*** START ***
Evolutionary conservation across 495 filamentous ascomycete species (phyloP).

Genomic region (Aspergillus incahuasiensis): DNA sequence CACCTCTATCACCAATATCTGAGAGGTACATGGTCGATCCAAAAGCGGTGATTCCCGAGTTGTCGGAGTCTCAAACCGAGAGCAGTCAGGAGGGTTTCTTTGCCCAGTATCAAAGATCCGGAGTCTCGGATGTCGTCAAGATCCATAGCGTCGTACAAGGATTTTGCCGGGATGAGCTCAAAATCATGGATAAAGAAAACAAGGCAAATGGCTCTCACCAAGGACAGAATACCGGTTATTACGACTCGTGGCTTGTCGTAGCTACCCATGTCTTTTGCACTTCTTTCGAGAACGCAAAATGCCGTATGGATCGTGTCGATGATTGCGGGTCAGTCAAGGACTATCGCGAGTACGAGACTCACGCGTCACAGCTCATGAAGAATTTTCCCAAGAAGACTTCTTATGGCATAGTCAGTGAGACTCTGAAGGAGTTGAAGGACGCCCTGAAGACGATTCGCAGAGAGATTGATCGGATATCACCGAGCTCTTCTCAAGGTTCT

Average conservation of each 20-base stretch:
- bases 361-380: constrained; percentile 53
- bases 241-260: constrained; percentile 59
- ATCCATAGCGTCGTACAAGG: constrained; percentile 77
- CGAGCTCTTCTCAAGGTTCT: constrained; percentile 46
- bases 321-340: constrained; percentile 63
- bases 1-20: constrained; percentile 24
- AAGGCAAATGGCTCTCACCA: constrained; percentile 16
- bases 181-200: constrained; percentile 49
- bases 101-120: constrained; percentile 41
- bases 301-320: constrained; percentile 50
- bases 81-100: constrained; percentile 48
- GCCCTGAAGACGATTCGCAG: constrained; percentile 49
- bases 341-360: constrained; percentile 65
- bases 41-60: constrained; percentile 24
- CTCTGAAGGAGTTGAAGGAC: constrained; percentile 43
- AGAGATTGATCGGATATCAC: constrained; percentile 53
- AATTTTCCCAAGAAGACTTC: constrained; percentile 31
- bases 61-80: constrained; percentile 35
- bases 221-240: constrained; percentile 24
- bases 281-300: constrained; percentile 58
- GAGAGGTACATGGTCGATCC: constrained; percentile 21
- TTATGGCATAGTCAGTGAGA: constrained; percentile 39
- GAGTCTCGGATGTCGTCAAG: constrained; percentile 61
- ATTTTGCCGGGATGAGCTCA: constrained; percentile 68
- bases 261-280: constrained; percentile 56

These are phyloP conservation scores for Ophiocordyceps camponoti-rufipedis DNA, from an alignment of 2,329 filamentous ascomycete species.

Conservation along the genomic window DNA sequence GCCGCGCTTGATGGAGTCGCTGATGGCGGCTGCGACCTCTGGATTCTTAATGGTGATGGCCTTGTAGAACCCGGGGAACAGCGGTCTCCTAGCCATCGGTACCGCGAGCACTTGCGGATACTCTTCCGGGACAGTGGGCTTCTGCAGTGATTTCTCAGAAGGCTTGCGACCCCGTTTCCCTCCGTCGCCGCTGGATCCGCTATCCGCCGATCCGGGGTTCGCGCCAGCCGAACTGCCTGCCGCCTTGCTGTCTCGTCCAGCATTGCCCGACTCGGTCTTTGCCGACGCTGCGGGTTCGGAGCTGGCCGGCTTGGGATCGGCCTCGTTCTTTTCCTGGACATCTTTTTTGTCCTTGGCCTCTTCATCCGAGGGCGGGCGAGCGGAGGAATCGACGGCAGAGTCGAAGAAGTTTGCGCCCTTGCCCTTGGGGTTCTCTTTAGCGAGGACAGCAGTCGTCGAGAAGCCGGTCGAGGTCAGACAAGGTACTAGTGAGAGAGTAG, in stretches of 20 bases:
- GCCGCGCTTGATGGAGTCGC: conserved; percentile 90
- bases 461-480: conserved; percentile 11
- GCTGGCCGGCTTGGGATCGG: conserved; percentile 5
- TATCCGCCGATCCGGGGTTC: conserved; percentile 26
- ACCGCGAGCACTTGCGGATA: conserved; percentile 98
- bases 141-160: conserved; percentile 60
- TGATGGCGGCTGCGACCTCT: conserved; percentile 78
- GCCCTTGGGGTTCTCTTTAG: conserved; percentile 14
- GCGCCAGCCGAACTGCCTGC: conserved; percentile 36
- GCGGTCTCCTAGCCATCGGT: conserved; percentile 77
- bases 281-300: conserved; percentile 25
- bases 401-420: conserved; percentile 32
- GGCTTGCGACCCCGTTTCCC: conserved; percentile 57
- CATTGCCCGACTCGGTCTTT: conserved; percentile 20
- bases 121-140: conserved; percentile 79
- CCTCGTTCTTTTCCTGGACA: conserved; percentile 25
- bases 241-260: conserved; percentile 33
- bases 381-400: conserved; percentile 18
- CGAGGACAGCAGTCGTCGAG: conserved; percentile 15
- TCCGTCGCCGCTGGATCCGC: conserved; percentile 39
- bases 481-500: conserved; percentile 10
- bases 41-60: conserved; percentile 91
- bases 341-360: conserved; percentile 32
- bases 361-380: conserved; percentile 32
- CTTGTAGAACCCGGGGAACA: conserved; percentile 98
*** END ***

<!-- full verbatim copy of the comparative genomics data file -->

Evolutionary conservation across 495 filamentous ascomycete species (phyloP).

Genomic region (Aspergillus incahuasiensis): DNA sequence CACCTCTATCACCAATATCTGAGAGGTACATGGTCGATCCAAAAGCGGTGATTCCCGAGTTGTCGGAGTCTCAAACCGAGAGCAGTCAGGAGGGTTTCTTTGCCCAGTATCAAAGATCCGGAGTCTCGGATGTCGTCAAGATCCATAGCGTCGTACAAGGATTTTGCCGGGATGAGCTCAAAATCATGGATAAAGAAAACAAGGCAAATGGCTCTCACCAAGGACAGAATACCGGTTATTACGACTCGTGGCTTGTCGTAGCTACCCATGTCTTTTGCACTTCTTTCGAGAACGCAAAATGCCGTATGGATCGTGTCGATGATTGCGGGTCAGTCAAGGACTATCGCGAGTACGAGACTCACGCGTCACAGCTCATGAAGAATTTTCCCAAGAAGACTTCTTATGGCATAGTCAGTGAGACTCTGAAGGAGTTGAAGGACGCCCTGAAGACGATTCGCAGAGAGATTGATCGGATATCACCGAGCTCTTCTCAAGGTTCT

Average conservation of each 20-base stretch:
- bases 361-380: constrained; percentile 53
- bases 241-260: constrained; percentile 59
- ATCCATAGCGTCGTACAAGG: constrained; percentile 77
- CGAGCTCTTCTCAAGGTTCT: constrained; percentile 46
- bases 321-340: constrained; percentile 63
- bases 1-20: constrained; percentile 24
- AAGGCAAATGGCTCTCACCA: constrained; percentile 16
- bases 181-200: constrained; percentile 49
- bases 101-120: constrained; percentile 41
- bases 301-320: constrained; percentile 50
- bases 81-100: constrained; percentile 48
- GCCCTGAAGACGATTCGCAG: constrained; percentile 49
- bases 341-360: constrained; percentile 65
- bases 41-60: constrained; percentile 24
- CTCTGAAGGAGTTGAAGGAC: constrained; percentile 43
- AGAGATTGATCGGATATCAC: constrained; percentile 53
- AATTTTCCCAAGAAGACTTC: constrained; percentile 31
- bases 61-80: constrained; percentile 35
- bases 221-240: constrained; percentile 24
- bases 281-300: constrained; percentile 58
- GAGAGGTACATGGTCGATCC: constrained; percentile 21
- TTATGGCATAGTCAGTGAGA: constrained; percentile 39
- GAGTCTCGGATGTCGTCAAG: constrained; percentile 61
- ATTTTGCCGGGATGAGCTCA: constrained; percentile 68
- bases 261-280: constrained; percentile 56

These are phyloP conservation scores for Ophiocordyceps camponoti-rufipedis DNA, from an alignment of 2,329 filamentous ascomycete species.

Conservation along the genomic window DNA sequence GCCGCGCTTGATGGAGTCGCTGATGGCGGCTGCGACCTCTGGATTCTTAATGGTGATGGCCTTGTAGAACCCGGGGAACAGCGGTCTCCTAGCCATCGGTACCGCGAGCACTTGCGGATACTCTTCCGGGACAGTGGGCTTCTGCAGTGATTTCTCAGAAGGCTTGCGACCCCGTTTCCCTCCGTCGCCGCTGGATCCGCTATCCGCCGATCCGGGGTTCGCGCCAGCCGAACTGCCTGCCGCCTTGCTGTCTCGTCCAGCATTGCCCGACTCGGTCTTTGCCGACGCTGCGGGTTCGGAGCTGGCCGGCTTGGGATCGGCCTCGTTCTTTTCCTGGACATCTTTTTTGTCCTTGGCCTCTTCATCCGAGGGCGGGCGAGCGGAGGAATCGACGGCAGAGTCGAAGAAGTTTGCGCCCTTGCCCTTGGGGTTCTCTTTAGCGAGGACAGCAGTCGTCGAGAAGCCGGTCGAGGTCAGACAAGGTACTAGTGAGAGAGTAG, in stretches of 20 bases:
- GCCGCGCTTGATGGAGTCGC: conserved; percentile 90
- bases 461-480: conserved; percentile 11
- GCTGGCCGGCTTGGGATCGG: conserved; percentile 5
- TATCCGCCGATCCGGGGTTC: conserved; percentile 26
- ACCGCGAGCACTTGCGGATA: conserved; percentile 98
- bases 141-160: conserved; percentile 60
- TGATGGCGGCTGCGACCTCT: conserved; percentile 78
- GCCCTTGGGGTTCTCTTTAG: conserved; percentile 14
- GCGCCAGCCGAACTGCCTGC: conserved; percentile 36
- GCGGTCTCCTAGCCATCGGT: conserved; percentile 77
- bases 281-300: conserved; percentile 25
- bases 401-420: conserved; percentile 32
- GGCTTGCGACCCCGTTTCCC: conserved; percentile 57
- CATTGCCCGACTCGGTCTTT: conserved; percentile 20
- bases 121-140: conserved; percentile 79
- CCTCGTTCTTTTCCTGGACA: conserved; percentile 25
- bases 241-260: conserved; percentile 33
- bases 381-400: conserved; percentile 18
- CGAGGACAGCAGTCGTCGAG: conserved; percentile 15
- TCCGTCGCCGCTGGATCCGC: conserved; percentile 39
- bases 481-500: conserved; percentile 10
- bases 41-60: conserved; percentile 91
- bases 341-360: conserved; percentile 32
- bases 361-380: conserved; percentile 32
- CTTGTAGAACCCGGGGAACA: conserved; percentile 98